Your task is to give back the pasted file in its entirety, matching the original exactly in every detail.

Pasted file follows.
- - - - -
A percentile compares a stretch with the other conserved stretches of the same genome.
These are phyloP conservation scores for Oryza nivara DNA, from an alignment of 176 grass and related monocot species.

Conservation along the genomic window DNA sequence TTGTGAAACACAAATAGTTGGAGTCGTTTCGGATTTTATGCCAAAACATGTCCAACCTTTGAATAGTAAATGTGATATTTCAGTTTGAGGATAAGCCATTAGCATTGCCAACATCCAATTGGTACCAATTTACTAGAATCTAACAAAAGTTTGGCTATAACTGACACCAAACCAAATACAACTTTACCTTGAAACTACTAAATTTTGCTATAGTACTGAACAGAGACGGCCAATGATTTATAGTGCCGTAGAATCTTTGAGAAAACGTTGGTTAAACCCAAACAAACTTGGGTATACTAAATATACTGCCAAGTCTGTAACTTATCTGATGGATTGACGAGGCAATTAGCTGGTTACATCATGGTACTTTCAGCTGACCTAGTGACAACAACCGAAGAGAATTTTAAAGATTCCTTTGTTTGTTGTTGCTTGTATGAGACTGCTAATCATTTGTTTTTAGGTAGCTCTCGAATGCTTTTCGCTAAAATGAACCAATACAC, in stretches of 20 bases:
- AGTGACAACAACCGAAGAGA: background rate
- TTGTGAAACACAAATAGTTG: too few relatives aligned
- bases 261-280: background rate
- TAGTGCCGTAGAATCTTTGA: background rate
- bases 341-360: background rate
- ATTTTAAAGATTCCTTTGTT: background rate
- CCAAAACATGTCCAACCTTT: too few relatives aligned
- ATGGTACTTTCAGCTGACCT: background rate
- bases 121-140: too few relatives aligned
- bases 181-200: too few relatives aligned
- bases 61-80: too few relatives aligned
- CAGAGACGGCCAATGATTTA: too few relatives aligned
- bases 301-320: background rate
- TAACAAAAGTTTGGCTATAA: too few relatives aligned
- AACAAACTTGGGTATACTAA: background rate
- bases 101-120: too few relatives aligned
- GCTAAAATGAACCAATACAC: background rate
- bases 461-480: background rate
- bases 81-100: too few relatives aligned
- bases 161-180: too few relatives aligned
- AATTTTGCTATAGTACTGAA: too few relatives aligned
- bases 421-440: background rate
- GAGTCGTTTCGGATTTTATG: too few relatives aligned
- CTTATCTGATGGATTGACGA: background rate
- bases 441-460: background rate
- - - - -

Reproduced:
A percentile compares a stretch with the other conserved stretches of the same genome.
These are phyloP conservation scores for Oryza nivara DNA, from an alignment of 176 grass and related monocot species.

Conservation along the genomic window DNA sequence TTGTGAAACACAAATAGTTGGAGTCGTTTCGGATTTTATGCCAAAACATGTCCAACCTTTGAATAGTAAATGTGATATTTCAGTTTGAGGATAAGCCATTAGCATTGCCAACATCCAATTGGTACCAATTTACTAGAATCTAACAAAAGTTTGGCTATAACTGACACCAAACCAAATACAACTTTACCTTGAAACTACTAAATTTTGCTATAGTACTGAACAGAGACGGCCAATGATTTATAGTGCCGTAGAATCTTTGAGAAAACGTTGGTTAAACCCAAACAAACTTGGGTATACTAAATATACTGCCAAGTCTGTAACTTATCTGATGGATTGACGAGGCAATTAGCTGGTTACATCATGGTACTTTCAGCTGACCTAGTGACAACAACCGAAGAGAATTTTAAAGATTCCTTTGTTTGTTGTTGCTTGTATGAGACTGCTAATCATTTGTTTTTAGGTAGCTCTCGAATGCTTTTCGCTAAAATGAACCAATACAC, in stretches of 20 bases:
- AGTGACAACAACCGAAGAGA: background rate
- TTGTGAAACACAAATAGTTG: too few relatives aligned
- bases 261-280: background rate
- TAGTGCCGTAGAATCTTTGA: background rate
- bases 341-360: background rate
- ATTTTAAAGATTCCTTTGTT: background rate
- CCAAAACATGTCCAACCTTT: too few relatives aligned
- ATGGTACTTTCAGCTGACCT: background rate
- bases 121-140: too few relatives aligned
- bases 181-200: too few relatives aligned
- bases 61-80: too few relatives aligned
- CAGAGACGGCCAATGATTTA: too few relatives aligned
- bases 301-320: background rate
- TAACAAAAGTTTGGCTATAA: too few relatives aligned
- AACAAACTTGGGTATACTAA: background rate
- bases 101-120: too few relatives aligned
- GCTAAAATGAACCAATACAC: background rate
- bases 461-480: background rate
- bases 81-100: too few relatives aligned
- bases 161-180: too few relatives aligned
- AATTTTGCTATAGTACTGAA: too few relatives aligned
- bases 421-440: background rate
- GAGTCGTTTCGGATTTTATG: too few relatives aligned
- CTTATCTGATGGATTGACGA: background rate
- bases 441-460: background rate